Testing Frameworks for Rust Cheat Sheet

Structs and enums are some of the most important components of the Rust programming language. Structs help in creating custom data types while enums define custom data types that can take on predefined variant values. In this comprehensive guide, we’ll take an in-depth look at how to use structs and enums in rust hacksheets.

1. Introduction to Structs

Structs are data types used to group data under a single record with each individual component called a field. A struct can be created by using the struct keyword before the struct name and enclosing its fields in curly braces. A struct can be implemented by creating its instance for storing data, and by implementing any specified properties.

Let’s take an example of a struct defined below:


struct Employee {

    name: String,

    age: i32



The above code block shows how the struct `Employee` is created and how it will form a blueprint for creating new instances of the struct. Once the struct is created, we can create instances of the struct by passing in values for its fields.

2. Defining Enums

Enums are custom data types that come with Rust’s standard library. You can use enums to create a new type that accepts a limited set of specified variant values. You can create an enum using the `enum` keyword, defining each variant of that enum inside curly braces and separated with a comma. Each variant can have an associated value or not.

Here’s an example of a Rust enum:


enum Color {






The code block above shows an example of a Rust enum with three variants. The variants don’t have any associated values. Also note that the variants are separated using commas.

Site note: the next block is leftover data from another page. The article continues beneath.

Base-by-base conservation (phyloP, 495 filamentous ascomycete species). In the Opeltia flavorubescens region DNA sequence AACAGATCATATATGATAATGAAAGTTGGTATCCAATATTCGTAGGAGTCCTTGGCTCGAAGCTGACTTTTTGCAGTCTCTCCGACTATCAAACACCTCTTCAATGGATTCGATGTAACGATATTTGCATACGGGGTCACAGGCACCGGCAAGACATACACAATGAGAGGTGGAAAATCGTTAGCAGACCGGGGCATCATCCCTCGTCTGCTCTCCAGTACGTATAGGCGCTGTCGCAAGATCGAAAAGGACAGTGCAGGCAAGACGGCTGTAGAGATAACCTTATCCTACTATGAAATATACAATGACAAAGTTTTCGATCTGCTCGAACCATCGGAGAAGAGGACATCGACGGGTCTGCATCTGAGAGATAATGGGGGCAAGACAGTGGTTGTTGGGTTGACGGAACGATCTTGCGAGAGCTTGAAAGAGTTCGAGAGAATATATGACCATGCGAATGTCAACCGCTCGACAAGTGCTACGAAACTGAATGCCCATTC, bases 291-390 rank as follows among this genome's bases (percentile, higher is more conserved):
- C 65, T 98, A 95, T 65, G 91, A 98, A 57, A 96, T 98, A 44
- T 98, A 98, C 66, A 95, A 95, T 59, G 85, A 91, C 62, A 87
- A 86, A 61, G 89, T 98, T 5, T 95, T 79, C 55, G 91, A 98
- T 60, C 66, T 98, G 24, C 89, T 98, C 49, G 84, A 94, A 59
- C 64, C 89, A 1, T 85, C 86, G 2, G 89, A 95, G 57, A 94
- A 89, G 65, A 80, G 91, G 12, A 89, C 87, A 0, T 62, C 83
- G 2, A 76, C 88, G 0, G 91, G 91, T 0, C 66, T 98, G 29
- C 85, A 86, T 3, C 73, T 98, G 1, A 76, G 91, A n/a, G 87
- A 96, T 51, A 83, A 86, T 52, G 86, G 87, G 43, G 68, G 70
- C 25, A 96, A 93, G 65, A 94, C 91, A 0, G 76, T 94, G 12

3. Accessing Struct Fields and Enum Variants

Struct fields can be accessed by using a `dot` notation. Suppose we create an instance of the `Employee` struct named `emp1`; the name field can be accessed using `emp1.name` and the age field using `emp1.age` syntax.

Similarly, enum variants can also be accessed using a `dot` notation. Enum variants are accessed in a similar way as accessing fields of a struct. If we have created an instance of the `Color` enum named `red`, we can access its variants as `Color::Red`.

4. Rust Struct and Enum Composition

In Rust programming, we can compose structs and enums to build more complex data types, that can define a more powerful application logic. This is useful if you want to create more complex data structures, with struct fields representing other existing data types and composite enums where the variants themselves are other enums or structs.

Here’s an example of Rust Struct and Enum composition:


enum AgeGroup {





struct Person {

    name: String,

    age: AgeGroup,


fn main() {

    let john = Person {

        name: String::from(“John”),

        age: AgeGroup::Adult,

    println!(“{} is {} years old”, john.name, john.age);

The above code illustrates the composition of a `Person` struct that has two fields (`String` and `AgeGroup`) and the `AgeGroup` enum that defines possible age groups. Through this composition, we can create complex data types for our application.

Structs and enums are integral components of the Rust programming language that helps in creating custom data types. With a proper understanding of how to use and work with these features, developers can implement more complex data structures into their applications, leading to more functionality and better performance. This cheat sheet provides a quick and easy guide on how to use structs and enums in Rust programming.